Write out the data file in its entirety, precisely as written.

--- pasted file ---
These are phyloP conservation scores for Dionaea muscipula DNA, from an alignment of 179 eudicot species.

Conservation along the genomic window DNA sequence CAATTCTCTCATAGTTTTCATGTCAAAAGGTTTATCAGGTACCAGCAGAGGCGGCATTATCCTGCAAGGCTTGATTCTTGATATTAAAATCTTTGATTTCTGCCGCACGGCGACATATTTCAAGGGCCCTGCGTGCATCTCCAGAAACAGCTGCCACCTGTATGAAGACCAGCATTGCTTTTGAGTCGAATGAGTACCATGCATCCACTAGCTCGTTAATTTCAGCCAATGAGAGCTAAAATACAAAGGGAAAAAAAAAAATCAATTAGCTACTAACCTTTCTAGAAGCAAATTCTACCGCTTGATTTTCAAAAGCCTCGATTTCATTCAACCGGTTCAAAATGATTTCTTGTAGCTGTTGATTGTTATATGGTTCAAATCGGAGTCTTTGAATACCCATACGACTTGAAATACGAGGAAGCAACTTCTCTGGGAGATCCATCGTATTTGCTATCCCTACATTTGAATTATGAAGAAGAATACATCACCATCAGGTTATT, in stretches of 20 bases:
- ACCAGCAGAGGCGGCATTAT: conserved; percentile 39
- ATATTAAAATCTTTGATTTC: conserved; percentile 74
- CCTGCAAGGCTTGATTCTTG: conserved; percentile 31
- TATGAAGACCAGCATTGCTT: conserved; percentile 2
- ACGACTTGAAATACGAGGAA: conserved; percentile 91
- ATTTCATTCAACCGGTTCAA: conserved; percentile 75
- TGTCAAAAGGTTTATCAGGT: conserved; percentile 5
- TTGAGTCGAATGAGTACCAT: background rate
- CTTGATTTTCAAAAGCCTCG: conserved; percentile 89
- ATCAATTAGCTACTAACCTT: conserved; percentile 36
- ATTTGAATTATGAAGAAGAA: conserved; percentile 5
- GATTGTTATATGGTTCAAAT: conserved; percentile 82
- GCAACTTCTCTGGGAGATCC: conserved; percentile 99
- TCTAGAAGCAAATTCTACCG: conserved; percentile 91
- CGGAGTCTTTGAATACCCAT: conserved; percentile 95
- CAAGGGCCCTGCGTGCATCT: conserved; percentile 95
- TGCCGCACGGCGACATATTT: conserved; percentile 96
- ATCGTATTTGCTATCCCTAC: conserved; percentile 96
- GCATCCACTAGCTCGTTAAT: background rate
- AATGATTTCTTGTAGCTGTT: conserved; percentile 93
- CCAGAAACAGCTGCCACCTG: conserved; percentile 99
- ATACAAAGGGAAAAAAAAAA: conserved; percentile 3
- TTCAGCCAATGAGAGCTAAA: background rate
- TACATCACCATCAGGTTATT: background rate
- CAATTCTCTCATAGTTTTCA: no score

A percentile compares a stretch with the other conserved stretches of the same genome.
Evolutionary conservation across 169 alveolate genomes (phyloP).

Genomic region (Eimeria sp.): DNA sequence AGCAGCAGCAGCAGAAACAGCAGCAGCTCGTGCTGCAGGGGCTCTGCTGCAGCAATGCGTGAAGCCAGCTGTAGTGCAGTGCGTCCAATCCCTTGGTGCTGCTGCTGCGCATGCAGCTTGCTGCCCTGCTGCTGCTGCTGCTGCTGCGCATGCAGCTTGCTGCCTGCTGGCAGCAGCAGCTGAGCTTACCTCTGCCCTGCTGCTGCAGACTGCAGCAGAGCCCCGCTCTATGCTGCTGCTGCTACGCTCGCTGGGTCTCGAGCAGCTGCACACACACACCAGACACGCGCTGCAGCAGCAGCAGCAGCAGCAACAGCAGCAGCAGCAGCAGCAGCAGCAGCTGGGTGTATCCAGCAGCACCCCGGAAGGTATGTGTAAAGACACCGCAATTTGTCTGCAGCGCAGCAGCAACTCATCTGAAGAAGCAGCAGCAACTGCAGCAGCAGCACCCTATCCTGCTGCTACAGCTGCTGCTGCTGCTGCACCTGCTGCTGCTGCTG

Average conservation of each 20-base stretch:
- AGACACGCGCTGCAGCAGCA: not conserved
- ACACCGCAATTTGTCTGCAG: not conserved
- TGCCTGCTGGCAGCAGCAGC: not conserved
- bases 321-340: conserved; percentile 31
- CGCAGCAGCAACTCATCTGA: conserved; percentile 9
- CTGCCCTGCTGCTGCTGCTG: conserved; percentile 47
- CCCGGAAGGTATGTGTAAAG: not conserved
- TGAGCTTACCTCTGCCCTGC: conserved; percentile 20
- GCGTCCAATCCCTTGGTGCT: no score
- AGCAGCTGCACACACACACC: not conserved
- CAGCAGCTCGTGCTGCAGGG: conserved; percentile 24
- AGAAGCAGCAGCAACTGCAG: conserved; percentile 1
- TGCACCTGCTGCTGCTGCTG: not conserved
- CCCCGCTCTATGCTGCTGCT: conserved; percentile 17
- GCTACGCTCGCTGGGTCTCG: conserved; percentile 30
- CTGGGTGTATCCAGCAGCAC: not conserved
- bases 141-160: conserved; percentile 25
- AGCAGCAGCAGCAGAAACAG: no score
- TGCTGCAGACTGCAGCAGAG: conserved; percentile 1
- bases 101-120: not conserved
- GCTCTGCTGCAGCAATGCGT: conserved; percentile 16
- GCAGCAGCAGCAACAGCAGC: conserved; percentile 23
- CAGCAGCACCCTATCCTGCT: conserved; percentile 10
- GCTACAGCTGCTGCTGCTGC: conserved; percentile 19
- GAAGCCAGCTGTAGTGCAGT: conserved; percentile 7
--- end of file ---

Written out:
These are phyloP conservation scores for Dionaea muscipula DNA, from an alignment of 179 eudicot species.

Conservation along the genomic window DNA sequence CAATTCTCTCATAGTTTTCATGTCAAAAGGTTTATCAGGTACCAGCAGAGGCGGCATTATCCTGCAAGGCTTGATTCTTGATATTAAAATCTTTGATTTCTGCCGCACGGCGACATATTTCAAGGGCCCTGCGTGCATCTCCAGAAACAGCTGCCACCTGTATGAAGACCAGCATTGCTTTTGAGTCGAATGAGTACCATGCATCCACTAGCTCGTTAATTTCAGCCAATGAGAGCTAAAATACAAAGGGAAAAAAAAAAATCAATTAGCTACTAACCTTTCTAGAAGCAAATTCTACCGCTTGATTTTCAAAAGCCTCGATTTCATTCAACCGGTTCAAAATGATTTCTTGTAGCTGTTGATTGTTATATGGTTCAAATCGGAGTCTTTGAATACCCATACGACTTGAAATACGAGGAAGCAACTTCTCTGGGAGATCCATCGTATTTGCTATCCCTACATTTGAATTATGAAGAAGAATACATCACCATCAGGTTATT, in stretches of 20 bases:
- ACCAGCAGAGGCGGCATTAT: conserved; percentile 39
- ATATTAAAATCTTTGATTTC: conserved; percentile 74
- CCTGCAAGGCTTGATTCTTG: conserved; percentile 31
- TATGAAGACCAGCATTGCTT: conserved; percentile 2
- ACGACTTGAAATACGAGGAA: conserved; percentile 91
- ATTTCATTCAACCGGTTCAA: conserved; percentile 75
- TGTCAAAAGGTTTATCAGGT: conserved; percentile 5
- TTGAGTCGAATGAGTACCAT: background rate
- CTTGATTTTCAAAAGCCTCG: conserved; percentile 89
- ATCAATTAGCTACTAACCTT: conserved; percentile 36
- ATTTGAATTATGAAGAAGAA: conserved; percentile 5
- GATTGTTATATGGTTCAAAT: conserved; percentile 82
- GCAACTTCTCTGGGAGATCC: conserved; percentile 99
- TCTAGAAGCAAATTCTACCG: conserved; percentile 91
- CGGAGTCTTTGAATACCCAT: conserved; percentile 95
- CAAGGGCCCTGCGTGCATCT: conserved; percentile 95
- TGCCGCACGGCGACATATTT: conserved; percentile 96
- ATCGTATTTGCTATCCCTAC: conserved; percentile 96
- GCATCCACTAGCTCGTTAAT: background rate
- AATGATTTCTTGTAGCTGTT: conserved; percentile 93
- CCAGAAACAGCTGCCACCTG: conserved; percentile 99
- ATACAAAGGGAAAAAAAAAA: conserved; percentile 3
- TTCAGCCAATGAGAGCTAAA: background rate
- TACATCACCATCAGGTTATT: background rate
- CAATTCTCTCATAGTTTTCA: no score

A percentile compares a stretch with the other conserved stretches of the same genome.
Evolutionary conservation across 169 alveolate genomes (phyloP).

Genomic region (Eimeria sp.): DNA sequence AGCAGCAGCAGCAGAAACAGCAGCAGCTCGTGCTGCAGGGGCTCTGCTGCAGCAATGCGTGAAGCCAGCTGTAGTGCAGTGCGTCCAATCCCTTGGTGCTGCTGCTGCGCATGCAGCTTGCTGCCCTGCTGCTGCTGCTGCTGCTGCGCATGCAGCTTGCTGCCTGCTGGCAGCAGCAGCTGAGCTTACCTCTGCCCTGCTGCTGCAGACTGCAGCAGAGCCCCGCTCTATGCTGCTGCTGCTACGCTCGCTGGGTCTCGAGCAGCTGCACACACACACCAGACACGCGCTGCAGCAGCAGCAGCAGCAGCAACAGCAGCAGCAGCAGCAGCAGCAGCAGCTGGGTGTATCCAGCAGCACCCCGGAAGGTATGTGTAAAGACACCGCAATTTGTCTGCAGCGCAGCAGCAACTCATCTGAAGAAGCAGCAGCAACTGCAGCAGCAGCACCCTATCCTGCTGCTACAGCTGCTGCTGCTGCTGCACCTGCTGCTGCTGCTG

Average conservation of each 20-base stretch:
- AGACACGCGCTGCAGCAGCA: not conserved
- ACACCGCAATTTGTCTGCAG: not conserved
- TGCCTGCTGGCAGCAGCAGC: not conserved
- bases 321-340: conserved; percentile 31
- CGCAGCAGCAACTCATCTGA: conserved; percentile 9
- CTGCCCTGCTGCTGCTGCTG: conserved; percentile 47
- CCCGGAAGGTATGTGTAAAG: not conserved
- TGAGCTTACCTCTGCCCTGC: conserved; percentile 20
- GCGTCCAATCCCTTGGTGCT: no score
- AGCAGCTGCACACACACACC: not conserved
- CAGCAGCTCGTGCTGCAGGG: conserved; percentile 24
- AGAAGCAGCAGCAACTGCAG: conserved; percentile 1
- TGCACCTGCTGCTGCTGCTG: not conserved
- CCCCGCTCTATGCTGCTGCT: conserved; percentile 17
- GCTACGCTCGCTGGGTCTCG: conserved; percentile 30
- CTGGGTGTATCCAGCAGCAC: not conserved
- bases 141-160: conserved; percentile 25
- AGCAGCAGCAGCAGAAACAG: no score
- TGCTGCAGACTGCAGCAGAG: conserved; percentile 1
- bases 101-120: not conserved
- GCTCTGCTGCAGCAATGCGT: conserved; percentile 16
- GCAGCAGCAGCAACAGCAGC: conserved; percentile 23
- CAGCAGCACCCTATCCTGCT: conserved; percentile 10
- GCTACAGCTGCTGCTGCTGC: conserved; percentile 19
- GAAGCCAGCTGTAGTGCAGT: conserved; percentile 7